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Contrast-enhanced CT colonography has been evaluated for efficacy of colorectal cancer in surveillance after curative resection, [60] and the authors concluded that the technique matched colonography CT screening trials in accuracy, could detect extracolonic metastatic disease, and may eliminate the need for more invasive surveillance colonoscopy during routine postoperative surveillance. However, sensitivity for adenomas was more limited at 80% versus 100% for carcinoma, and the authors conceded that alternating techniques may be a more prudent approach

Degree of confidence

Early evaluations of the accuracy of CT scanning were published in the late 1980s through early 2000. The introduction of MDCT scanning, which enables rapid acquisition of images in multiple phases and multiplanar reformatting of images based on thin section slices as low as 0.5 mm, has provided radiologists with images of high quality and improved spatial resolution. The accuracy of tumor staging has improved, but prediction of tumor involvement within nonenlarged lymph nodes is still limited. Based on a meta-analysis of 19 series, Dighe et al [31] concluded that MDCT has the potential to make a considerable impact in improving the accuracy of staging of colon cancer, with a specificity of 93% and a sensitivity of 86% for detecting tumor invasion and a specificity of 87% and a sensitivity of 70% for detecting lymph node metastasis.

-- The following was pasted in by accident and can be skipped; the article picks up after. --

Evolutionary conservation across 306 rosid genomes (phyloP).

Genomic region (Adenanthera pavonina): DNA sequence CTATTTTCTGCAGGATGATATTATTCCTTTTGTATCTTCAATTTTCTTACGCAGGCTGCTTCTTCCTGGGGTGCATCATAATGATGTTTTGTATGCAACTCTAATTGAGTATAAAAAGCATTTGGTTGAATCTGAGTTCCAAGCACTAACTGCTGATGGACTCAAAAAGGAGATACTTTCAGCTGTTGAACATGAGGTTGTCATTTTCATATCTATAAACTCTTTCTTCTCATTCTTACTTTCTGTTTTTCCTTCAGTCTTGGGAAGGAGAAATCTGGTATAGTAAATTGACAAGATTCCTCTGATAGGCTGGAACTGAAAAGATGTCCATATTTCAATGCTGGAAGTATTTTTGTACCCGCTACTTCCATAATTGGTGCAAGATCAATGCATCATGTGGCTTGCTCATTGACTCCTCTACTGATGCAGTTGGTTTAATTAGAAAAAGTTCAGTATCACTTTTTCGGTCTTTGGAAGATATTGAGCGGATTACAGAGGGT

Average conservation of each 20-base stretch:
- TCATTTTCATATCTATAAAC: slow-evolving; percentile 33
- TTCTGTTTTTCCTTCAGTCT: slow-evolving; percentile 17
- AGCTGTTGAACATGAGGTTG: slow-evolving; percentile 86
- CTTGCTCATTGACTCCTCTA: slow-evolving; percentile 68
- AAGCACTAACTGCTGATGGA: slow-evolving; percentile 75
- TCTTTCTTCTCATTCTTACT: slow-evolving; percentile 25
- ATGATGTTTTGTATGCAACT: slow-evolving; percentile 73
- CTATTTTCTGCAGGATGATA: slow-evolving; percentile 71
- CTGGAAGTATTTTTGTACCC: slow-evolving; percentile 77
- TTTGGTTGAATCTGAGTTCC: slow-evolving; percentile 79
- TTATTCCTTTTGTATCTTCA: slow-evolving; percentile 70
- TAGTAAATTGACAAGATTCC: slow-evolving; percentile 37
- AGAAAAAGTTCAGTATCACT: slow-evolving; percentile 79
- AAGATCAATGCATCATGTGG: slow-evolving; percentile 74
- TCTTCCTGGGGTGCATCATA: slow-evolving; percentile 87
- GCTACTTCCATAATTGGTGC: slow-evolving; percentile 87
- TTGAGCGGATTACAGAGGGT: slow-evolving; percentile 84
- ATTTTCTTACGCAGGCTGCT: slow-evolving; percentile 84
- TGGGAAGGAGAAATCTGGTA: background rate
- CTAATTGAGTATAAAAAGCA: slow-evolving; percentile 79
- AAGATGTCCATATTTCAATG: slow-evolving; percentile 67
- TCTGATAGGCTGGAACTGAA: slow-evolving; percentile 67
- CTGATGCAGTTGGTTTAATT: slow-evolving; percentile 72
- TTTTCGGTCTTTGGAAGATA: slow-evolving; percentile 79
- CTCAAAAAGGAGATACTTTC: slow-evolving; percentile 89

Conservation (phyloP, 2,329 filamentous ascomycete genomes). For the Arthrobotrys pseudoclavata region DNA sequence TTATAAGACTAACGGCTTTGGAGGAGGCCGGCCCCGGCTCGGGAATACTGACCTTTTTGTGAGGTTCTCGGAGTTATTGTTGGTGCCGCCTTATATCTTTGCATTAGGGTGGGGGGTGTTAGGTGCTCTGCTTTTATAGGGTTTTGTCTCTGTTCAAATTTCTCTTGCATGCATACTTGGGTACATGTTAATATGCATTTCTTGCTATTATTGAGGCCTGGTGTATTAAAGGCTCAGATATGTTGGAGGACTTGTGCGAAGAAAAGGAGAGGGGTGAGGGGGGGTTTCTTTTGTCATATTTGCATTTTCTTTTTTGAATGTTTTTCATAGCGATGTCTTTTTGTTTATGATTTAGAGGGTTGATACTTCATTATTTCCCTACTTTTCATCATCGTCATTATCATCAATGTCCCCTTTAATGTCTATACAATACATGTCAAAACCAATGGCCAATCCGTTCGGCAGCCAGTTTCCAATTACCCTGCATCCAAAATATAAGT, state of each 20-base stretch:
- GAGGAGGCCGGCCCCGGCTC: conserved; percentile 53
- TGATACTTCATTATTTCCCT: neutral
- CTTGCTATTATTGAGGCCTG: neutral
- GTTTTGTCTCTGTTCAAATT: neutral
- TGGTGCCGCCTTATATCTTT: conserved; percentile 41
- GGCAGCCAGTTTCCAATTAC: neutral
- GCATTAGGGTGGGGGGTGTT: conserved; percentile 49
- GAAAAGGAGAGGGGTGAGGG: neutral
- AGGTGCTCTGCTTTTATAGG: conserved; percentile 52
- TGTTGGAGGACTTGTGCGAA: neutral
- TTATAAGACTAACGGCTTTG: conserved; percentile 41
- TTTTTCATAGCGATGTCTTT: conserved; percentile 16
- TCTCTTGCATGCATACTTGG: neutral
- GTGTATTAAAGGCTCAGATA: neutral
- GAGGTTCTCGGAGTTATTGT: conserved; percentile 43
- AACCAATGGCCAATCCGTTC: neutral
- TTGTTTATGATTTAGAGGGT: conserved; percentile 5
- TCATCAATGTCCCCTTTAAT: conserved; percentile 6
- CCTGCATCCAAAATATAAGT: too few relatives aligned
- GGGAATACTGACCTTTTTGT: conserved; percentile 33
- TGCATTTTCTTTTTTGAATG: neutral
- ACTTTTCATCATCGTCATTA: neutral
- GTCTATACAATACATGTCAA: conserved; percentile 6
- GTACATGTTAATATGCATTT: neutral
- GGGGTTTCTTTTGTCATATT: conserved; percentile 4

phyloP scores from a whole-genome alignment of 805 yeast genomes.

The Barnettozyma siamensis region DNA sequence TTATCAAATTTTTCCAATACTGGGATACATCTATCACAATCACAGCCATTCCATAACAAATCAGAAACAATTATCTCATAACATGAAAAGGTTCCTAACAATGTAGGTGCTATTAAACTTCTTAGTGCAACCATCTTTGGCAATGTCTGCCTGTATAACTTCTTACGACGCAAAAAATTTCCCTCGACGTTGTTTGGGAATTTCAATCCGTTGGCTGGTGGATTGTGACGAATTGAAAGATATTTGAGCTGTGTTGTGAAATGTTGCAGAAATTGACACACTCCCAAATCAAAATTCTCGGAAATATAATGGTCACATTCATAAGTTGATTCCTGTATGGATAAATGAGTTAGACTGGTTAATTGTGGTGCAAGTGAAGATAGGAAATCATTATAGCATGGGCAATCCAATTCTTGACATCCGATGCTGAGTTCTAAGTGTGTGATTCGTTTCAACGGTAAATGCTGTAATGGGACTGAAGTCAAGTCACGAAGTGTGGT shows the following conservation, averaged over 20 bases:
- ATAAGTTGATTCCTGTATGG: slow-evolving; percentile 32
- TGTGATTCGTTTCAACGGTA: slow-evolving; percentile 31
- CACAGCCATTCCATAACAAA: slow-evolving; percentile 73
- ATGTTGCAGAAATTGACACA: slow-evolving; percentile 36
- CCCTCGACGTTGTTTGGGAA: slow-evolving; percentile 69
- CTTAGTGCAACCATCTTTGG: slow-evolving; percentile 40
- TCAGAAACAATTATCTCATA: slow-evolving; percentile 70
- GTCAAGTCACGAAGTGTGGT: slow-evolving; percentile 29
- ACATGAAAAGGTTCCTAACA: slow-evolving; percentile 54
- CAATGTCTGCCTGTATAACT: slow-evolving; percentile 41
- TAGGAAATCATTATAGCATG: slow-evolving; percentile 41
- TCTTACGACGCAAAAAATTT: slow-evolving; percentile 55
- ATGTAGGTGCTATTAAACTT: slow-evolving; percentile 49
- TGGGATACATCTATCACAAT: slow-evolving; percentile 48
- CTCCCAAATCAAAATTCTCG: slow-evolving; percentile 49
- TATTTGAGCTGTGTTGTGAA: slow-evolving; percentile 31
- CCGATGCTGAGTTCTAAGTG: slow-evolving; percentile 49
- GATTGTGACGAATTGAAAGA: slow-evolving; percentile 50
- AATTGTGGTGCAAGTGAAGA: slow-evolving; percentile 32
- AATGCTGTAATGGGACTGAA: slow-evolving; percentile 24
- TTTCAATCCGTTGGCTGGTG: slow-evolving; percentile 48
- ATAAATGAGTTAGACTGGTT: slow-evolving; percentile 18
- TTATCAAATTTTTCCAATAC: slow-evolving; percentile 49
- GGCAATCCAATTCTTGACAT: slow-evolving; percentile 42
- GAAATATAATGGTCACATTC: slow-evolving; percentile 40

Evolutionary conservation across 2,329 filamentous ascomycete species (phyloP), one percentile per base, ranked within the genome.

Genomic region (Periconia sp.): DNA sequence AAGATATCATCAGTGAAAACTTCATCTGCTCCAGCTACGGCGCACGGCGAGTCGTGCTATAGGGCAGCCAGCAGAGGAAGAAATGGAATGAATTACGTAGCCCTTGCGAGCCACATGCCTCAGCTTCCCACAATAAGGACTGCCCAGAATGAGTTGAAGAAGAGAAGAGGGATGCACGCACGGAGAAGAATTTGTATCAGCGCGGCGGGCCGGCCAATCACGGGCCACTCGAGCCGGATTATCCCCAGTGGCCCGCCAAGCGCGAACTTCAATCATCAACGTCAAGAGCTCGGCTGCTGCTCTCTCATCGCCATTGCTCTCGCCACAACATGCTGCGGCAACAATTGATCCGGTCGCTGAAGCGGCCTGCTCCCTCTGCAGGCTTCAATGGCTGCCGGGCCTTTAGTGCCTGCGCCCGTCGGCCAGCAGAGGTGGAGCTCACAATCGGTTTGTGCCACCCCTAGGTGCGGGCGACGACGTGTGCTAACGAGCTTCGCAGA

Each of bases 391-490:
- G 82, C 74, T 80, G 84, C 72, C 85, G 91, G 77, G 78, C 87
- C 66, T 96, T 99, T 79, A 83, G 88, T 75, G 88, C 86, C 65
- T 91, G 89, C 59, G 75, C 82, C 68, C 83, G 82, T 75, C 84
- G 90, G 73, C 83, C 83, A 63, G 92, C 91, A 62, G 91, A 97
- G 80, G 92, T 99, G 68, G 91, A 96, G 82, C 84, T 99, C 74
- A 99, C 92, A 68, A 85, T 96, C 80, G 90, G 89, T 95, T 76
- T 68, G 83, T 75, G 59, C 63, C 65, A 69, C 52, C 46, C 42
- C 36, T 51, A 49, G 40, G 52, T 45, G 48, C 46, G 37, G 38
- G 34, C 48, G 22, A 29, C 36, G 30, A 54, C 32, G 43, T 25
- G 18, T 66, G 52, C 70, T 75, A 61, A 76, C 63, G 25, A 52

Huh et al, [61] who reviewed more than 500 cases (excluding stage IV) scanned from 1997-2007, noted radiologic staging was a significant independent predictor of long-term survival. Five-year survival progressively fell in patients staged by CT as T1 (96%), T2 (89%), T3 (75%), and T4 (79%), as well as in those TNM-staged by CT, from 90% (stage I) to 81% at stage II, and 70% in stage III disease. CT scanning cannot replace pathologic staging, but it provides useful insight into disease manifestations and locoregional and distant spread, which can help in operative planning and management.

In some settings, for example elevation of CEA following therapy for colon cancer, CT was found less accurate than positron emission tomography (PET) scanning; onestudy showed a sensitivity of MDCT of 70.3%, as compared to PET scanning, with a sensitivity of 97%. Limitations of CT were in detection of recurrence in the presacral space, in metastatic subcentimeter lymph nodes, in peritoneal deposits, at the periphery of ablated liver metastases, and in the uterine cervix. [62]

False negatives/positives

Inadequate bowel preparation and/or distention, flat lesions, and small polyps are causes for missed lesions (false negatives) at multidetector row CT colonography. In one study, 3 of 3 flat lesions larger than 1 cm were not distinguished. Other reasons for error included classification of polyps as feces. [63]

CT scanning signs for colon cancer are not specific and may be caused by any disease associated with focal thickening of the colon wall, including diverticulitis, Crohn disease, ischemic colitis, and tuberculous colitis. A paracolic collection may be seen in diverticulitis, as well as in local perforation of a carcinoma.